Culture of Care

CSU Alliance Partnership Introduces "Culture of Care" Initiative

At its Fall Meeting in September 2009, Colorado State University’s Alliance Partnership Program introduced the concept of creating a“Culture of Care” at Alliance Partner Schools. This initiative was further explored at the Spring Meeting in April 2010 in a presentation by Dr. Tom Cavanagh, Dr. Angus Hikairo Macfarlane, and Dr. Ted Glynn.

"The Culture of Care" theory is based on the research of Dr. Cavanagh while he was working in New Zealand on a Fulbright Fellowship. Focused on raising Maori (indigenous people of New Zealand)student achievement, Dr. Cavanagh’s theory combines the two important areas of concern in education -- teacher pedagogy and student behavior -- based on a continuity of relationships. Dr. Cavanagh believes we can create peaceful and caring relationships and use restorative justice practices in schools to respond to student wrongdoing and conflict in conjunction with a culturally appropriate pedagogy of relations in the classroom, under the umbrella of a"culture of care."

In the realm of teacher pedagogy, Dr. Cavanagh learned from his experiences working alongside Maori scholars in a project called TeKotahitanga, how to deal with the problems of educational disparities. Students‘voices’ were used to inform the development of the project, including creation of an Effective Teaching Profile. This Profile recognized that culturally appropriate and responsive teachers positively reject deficit theorizing and are committed to and know how to bring about change in educational achievement.In short, teacher practices become focused on relationships and interactions –a pedagogy of relationships.

Related to student behavior, Dr. Cavanagh’s research shows that creating a new discourse of peace in schools offers educators a choice in how they think, believe, and act in response to student wrong doing and conflict. As one of the leaders in the field of restorative justice, Dr.Cavanagh applies the principles of restorative justice in education as a way of supporting a school-wide culture of care, where building and maintaining healthy relationships are fundamental principles. Student behavior based on restorative practices builds healthy relationships as well as healing the harm to those relationships broken by wrongdoing and conflict. This new discourse offers an alternative to the traditional discipline practices in schools, which focus on rules and consequences.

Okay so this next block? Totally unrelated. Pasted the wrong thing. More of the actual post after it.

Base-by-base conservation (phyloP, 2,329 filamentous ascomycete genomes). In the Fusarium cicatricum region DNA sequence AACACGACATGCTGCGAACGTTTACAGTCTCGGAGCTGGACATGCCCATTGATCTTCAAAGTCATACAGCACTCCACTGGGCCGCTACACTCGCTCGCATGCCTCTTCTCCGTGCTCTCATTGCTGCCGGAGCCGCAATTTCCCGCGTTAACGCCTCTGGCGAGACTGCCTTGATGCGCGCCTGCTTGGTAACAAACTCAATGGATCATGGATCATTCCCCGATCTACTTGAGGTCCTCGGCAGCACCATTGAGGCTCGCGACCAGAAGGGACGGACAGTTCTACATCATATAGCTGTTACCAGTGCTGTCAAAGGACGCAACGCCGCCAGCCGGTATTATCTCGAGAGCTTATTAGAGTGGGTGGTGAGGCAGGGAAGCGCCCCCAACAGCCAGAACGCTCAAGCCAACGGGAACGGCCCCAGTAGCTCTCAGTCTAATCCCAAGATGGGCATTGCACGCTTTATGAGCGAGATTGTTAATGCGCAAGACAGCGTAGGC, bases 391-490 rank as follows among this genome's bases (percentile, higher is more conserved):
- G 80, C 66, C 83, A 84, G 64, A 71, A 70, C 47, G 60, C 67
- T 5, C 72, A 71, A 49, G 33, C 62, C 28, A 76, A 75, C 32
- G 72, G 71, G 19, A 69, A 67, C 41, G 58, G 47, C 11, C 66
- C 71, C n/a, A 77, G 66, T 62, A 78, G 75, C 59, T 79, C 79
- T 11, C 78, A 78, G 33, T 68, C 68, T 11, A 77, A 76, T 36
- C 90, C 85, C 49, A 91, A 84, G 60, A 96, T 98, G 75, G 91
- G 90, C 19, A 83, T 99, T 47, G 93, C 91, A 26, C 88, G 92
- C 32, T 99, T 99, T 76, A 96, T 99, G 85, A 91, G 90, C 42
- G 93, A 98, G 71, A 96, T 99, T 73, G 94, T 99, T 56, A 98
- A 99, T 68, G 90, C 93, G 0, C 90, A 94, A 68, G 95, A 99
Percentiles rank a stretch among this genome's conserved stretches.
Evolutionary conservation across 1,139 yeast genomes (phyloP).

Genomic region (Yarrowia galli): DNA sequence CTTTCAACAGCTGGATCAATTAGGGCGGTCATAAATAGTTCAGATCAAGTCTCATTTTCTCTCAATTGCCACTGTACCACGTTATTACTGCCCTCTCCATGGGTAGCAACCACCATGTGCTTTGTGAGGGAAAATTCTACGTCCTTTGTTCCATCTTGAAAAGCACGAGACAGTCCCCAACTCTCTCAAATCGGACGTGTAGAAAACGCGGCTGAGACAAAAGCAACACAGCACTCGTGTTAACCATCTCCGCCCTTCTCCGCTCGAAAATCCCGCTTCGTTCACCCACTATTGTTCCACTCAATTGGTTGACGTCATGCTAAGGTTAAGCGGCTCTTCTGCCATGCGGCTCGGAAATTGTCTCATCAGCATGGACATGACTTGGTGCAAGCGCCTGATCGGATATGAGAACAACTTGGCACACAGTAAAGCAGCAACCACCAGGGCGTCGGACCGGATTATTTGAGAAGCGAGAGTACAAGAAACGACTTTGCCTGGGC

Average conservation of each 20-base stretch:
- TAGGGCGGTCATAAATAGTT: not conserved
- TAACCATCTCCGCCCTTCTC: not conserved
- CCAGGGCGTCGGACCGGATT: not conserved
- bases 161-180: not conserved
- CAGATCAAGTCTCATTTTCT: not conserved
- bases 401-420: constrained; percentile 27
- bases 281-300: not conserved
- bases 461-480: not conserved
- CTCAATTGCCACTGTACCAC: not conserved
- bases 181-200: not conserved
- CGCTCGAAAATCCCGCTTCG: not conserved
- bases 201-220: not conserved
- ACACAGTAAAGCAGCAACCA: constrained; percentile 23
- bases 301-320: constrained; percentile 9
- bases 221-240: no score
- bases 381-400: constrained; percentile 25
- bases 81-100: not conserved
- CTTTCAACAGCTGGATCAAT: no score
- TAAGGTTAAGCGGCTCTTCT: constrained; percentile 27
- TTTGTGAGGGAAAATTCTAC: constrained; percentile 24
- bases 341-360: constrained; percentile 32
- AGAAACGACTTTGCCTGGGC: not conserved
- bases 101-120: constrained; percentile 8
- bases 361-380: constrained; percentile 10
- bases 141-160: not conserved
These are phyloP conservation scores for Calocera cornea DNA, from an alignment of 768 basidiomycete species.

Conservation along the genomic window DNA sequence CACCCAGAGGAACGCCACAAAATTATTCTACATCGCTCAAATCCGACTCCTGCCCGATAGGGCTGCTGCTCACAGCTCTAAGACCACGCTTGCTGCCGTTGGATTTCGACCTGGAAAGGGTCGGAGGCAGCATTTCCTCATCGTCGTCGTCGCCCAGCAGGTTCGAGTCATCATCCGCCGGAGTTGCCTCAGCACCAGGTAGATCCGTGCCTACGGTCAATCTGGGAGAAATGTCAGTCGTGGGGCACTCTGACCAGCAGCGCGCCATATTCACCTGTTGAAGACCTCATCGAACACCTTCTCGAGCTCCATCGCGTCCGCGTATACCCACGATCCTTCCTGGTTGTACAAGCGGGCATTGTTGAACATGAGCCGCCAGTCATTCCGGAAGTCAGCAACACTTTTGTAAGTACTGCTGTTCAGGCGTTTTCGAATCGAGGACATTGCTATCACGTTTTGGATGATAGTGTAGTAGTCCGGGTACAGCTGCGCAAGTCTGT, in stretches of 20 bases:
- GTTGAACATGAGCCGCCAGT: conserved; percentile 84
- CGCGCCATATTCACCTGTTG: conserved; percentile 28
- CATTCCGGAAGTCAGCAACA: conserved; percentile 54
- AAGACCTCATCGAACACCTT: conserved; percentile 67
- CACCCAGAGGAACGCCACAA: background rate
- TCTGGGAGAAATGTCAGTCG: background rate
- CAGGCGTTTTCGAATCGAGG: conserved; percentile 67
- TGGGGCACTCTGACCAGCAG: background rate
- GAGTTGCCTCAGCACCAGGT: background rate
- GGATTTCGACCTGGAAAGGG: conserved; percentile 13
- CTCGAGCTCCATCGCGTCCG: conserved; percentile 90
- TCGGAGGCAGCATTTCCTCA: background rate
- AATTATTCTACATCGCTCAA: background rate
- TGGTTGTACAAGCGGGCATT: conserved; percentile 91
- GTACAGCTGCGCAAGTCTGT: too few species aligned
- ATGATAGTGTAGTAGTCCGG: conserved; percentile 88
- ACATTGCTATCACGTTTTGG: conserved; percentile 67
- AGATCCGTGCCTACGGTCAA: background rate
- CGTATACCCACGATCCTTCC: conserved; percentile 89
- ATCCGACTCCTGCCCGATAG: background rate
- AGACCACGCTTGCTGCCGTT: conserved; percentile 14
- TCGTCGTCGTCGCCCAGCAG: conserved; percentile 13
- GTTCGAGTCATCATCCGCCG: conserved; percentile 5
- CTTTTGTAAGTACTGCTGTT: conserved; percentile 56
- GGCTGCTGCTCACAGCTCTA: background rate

Using restorative methodology, behavior problems become learning opportunities. Focused on healing, restorative practice requires inclusion and participation of affected persons. Taking a student out of the classroom as a response to problems is exclusionary and does not address the harm done to relationships, resulting in further problems when the student returns to the classroom. Dr. Cavanagh’s research shows that adoption of these restorative practices resulted in Maori students staying in school longer,being far less aggressive, less truant, and much more peaceful.

Not unlike their Maori counterparts, Latino and Hispanic students in Colorado, face disparity in terms of achievement and graduation rates when compared with White students. Creating a “Culture of Care” through a continuity of relationships, Latino/Hispanic students will be cared for as individuals as well as for their learning. Applied to the whole school, creating a “Culture of Care” emphasizes solidarity, community, and caring about relationships. Based on the research in New Zealand, using these practices can create learning environments where students feel they belong and can achieve.